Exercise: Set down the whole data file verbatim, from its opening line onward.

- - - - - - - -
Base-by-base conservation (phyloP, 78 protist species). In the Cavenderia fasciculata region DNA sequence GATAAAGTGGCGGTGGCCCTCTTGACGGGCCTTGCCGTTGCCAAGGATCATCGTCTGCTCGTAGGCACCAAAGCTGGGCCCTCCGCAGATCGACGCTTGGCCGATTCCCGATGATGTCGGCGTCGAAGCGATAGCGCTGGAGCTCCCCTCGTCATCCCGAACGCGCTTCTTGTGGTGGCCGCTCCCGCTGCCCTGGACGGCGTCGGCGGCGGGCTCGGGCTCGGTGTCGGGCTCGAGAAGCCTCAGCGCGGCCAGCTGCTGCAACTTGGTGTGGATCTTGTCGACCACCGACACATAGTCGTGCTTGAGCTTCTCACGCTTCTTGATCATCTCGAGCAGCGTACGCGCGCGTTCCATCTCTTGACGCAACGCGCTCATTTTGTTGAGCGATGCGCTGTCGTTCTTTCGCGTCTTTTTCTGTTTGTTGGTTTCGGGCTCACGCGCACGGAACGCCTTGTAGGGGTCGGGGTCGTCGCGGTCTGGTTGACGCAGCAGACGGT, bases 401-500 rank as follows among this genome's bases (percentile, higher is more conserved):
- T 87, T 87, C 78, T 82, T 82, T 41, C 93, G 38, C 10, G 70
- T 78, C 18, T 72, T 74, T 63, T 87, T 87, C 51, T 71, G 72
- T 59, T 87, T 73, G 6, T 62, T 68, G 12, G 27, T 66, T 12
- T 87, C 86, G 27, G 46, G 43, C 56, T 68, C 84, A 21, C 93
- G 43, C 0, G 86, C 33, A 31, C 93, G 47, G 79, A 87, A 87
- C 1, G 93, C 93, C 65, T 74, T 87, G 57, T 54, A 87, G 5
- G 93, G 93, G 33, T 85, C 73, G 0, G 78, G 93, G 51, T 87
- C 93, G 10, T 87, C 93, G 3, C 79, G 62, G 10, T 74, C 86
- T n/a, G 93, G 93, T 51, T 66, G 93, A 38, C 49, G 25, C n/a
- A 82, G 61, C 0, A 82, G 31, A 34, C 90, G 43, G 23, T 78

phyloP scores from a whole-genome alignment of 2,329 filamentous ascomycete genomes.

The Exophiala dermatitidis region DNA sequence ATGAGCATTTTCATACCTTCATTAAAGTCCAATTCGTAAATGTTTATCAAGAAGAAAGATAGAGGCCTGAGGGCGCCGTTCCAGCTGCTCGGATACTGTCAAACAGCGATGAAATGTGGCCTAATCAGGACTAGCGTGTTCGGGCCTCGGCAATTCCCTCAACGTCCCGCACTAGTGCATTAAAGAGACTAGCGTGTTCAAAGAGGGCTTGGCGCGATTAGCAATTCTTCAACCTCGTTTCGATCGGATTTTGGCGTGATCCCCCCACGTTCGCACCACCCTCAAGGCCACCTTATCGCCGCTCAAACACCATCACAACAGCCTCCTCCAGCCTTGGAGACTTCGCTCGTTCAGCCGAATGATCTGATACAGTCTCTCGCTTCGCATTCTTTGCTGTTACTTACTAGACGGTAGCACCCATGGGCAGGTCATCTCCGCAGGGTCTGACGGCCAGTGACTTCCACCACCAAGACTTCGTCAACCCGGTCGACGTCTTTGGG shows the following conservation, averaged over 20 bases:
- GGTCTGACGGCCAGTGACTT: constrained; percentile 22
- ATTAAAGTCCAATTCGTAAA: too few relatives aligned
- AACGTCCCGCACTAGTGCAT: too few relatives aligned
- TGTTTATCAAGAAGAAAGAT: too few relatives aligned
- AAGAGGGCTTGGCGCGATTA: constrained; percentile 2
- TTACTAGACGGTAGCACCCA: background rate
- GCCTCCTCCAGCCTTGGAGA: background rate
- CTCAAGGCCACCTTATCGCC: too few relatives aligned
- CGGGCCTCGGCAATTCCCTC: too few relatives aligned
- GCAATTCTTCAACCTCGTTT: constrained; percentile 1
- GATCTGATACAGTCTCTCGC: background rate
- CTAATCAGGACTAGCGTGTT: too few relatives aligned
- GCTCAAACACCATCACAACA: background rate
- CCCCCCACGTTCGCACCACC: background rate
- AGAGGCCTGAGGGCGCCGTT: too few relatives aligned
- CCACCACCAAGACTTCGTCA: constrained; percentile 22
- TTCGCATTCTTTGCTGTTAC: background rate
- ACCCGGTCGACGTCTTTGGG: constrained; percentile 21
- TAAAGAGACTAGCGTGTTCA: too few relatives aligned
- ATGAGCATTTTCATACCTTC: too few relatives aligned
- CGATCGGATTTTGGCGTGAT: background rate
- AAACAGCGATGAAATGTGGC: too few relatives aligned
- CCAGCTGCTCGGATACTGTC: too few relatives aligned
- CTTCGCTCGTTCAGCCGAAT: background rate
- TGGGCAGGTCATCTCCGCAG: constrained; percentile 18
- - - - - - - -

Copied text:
Base-by-base conservation (phyloP, 78 protist species). In the Cavenderia fasciculata region DNA sequence GATAAAGTGGCGGTGGCCCTCTTGACGGGCCTTGCCGTTGCCAAGGATCATCGTCTGCTCGTAGGCACCAAAGCTGGGCCCTCCGCAGATCGACGCTTGGCCGATTCCCGATGATGTCGGCGTCGAAGCGATAGCGCTGGAGCTCCCCTCGTCATCCCGAACGCGCTTCTTGTGGTGGCCGCTCCCGCTGCCCTGGACGGCGTCGGCGGCGGGCTCGGGCTCGGTGTCGGGCTCGAGAAGCCTCAGCGCGGCCAGCTGCTGCAACTTGGTGTGGATCTTGTCGACCACCGACACATAGTCGTGCTTGAGCTTCTCACGCTTCTTGATCATCTCGAGCAGCGTACGCGCGCGTTCCATCTCTTGACGCAACGCGCTCATTTTGTTGAGCGATGCGCTGTCGTTCTTTCGCGTCTTTTTCTGTTTGTTGGTTTCGGGCTCACGCGCACGGAACGCCTTGTAGGGGTCGGGGTCGTCGCGGTCTGGTTGACGCAGCAGACGGT, bases 401-500 rank as follows among this genome's bases (percentile, higher is more conserved):
- T 87, T 87, C 78, T 82, T 82, T 41, C 93, G 38, C 10, G 70
- T 78, C 18, T 72, T 74, T 63, T 87, T 87, C 51, T 71, G 72
- T 59, T 87, T 73, G 6, T 62, T 68, G 12, G 27, T 66, T 12
- T 87, C 86, G 27, G 46, G 43, C 56, T 68, C 84, A 21, C 93
- G 43, C 0, G 86, C 33, A 31, C 93, G 47, G 79, A 87, A 87
- C 1, G 93, C 93, C 65, T 74, T 87, G 57, T 54, A 87, G 5
- G 93, G 93, G 33, T 85, C 73, G 0, G 78, G 93, G 51, T 87
- C 93, G 10, T 87, C 93, G 3, C 79, G 62, G 10, T 74, C 86
- T n/a, G 93, G 93, T 51, T 66, G 93, A 38, C 49, G 25, C n/a
- A 82, G 61, C 0, A 82, G 31, A 34, C 90, G 43, G 23, T 78

phyloP scores from a whole-genome alignment of 2,329 filamentous ascomycete genomes.

The Exophiala dermatitidis region DNA sequence ATGAGCATTTTCATACCTTCATTAAAGTCCAATTCGTAAATGTTTATCAAGAAGAAAGATAGAGGCCTGAGGGCGCCGTTCCAGCTGCTCGGATACTGTCAAACAGCGATGAAATGTGGCCTAATCAGGACTAGCGTGTTCGGGCCTCGGCAATTCCCTCAACGTCCCGCACTAGTGCATTAAAGAGACTAGCGTGTTCAAAGAGGGCTTGGCGCGATTAGCAATTCTTCAACCTCGTTTCGATCGGATTTTGGCGTGATCCCCCCACGTTCGCACCACCCTCAAGGCCACCTTATCGCCGCTCAAACACCATCACAACAGCCTCCTCCAGCCTTGGAGACTTCGCTCGTTCAGCCGAATGATCTGATACAGTCTCTCGCTTCGCATTCTTTGCTGTTACTTACTAGACGGTAGCACCCATGGGCAGGTCATCTCCGCAGGGTCTGACGGCCAGTGACTTCCACCACCAAGACTTCGTCAACCCGGTCGACGTCTTTGGG shows the following conservation, averaged over 20 bases:
- GGTCTGACGGCCAGTGACTT: constrained; percentile 22
- ATTAAAGTCCAATTCGTAAA: too few relatives aligned
- AACGTCCCGCACTAGTGCAT: too few relatives aligned
- TGTTTATCAAGAAGAAAGAT: too few relatives aligned
- AAGAGGGCTTGGCGCGATTA: constrained; percentile 2
- TTACTAGACGGTAGCACCCA: background rate
- GCCTCCTCCAGCCTTGGAGA: background rate
- CTCAAGGCCACCTTATCGCC: too few relatives aligned
- CGGGCCTCGGCAATTCCCTC: too few relatives aligned
- GCAATTCTTCAACCTCGTTT: constrained; percentile 1
- GATCTGATACAGTCTCTCGC: background rate
- CTAATCAGGACTAGCGTGTT: too few relatives aligned
- GCTCAAACACCATCACAACA: background rate
- CCCCCCACGTTCGCACCACC: background rate
- AGAGGCCTGAGGGCGCCGTT: too few relatives aligned
- CCACCACCAAGACTTCGTCA: constrained; percentile 22
- TTCGCATTCTTTGCTGTTAC: background rate
- ACCCGGTCGACGTCTTTGGG: constrained; percentile 21
- TAAAGAGACTAGCGTGTTCA: too few relatives aligned
- ATGAGCATTTTCATACCTTC: too few relatives aligned
- CGATCGGATTTTGGCGTGAT: background rate
- AAACAGCGATGAAATGTGGC: too few relatives aligned
- CCAGCTGCTCGGATACTGTC: too few relatives aligned
- CTTCGCTCGTTCAGCCGAAT: background rate
- TGGGCAGGTCATCTCCGCAG: constrained; percentile 18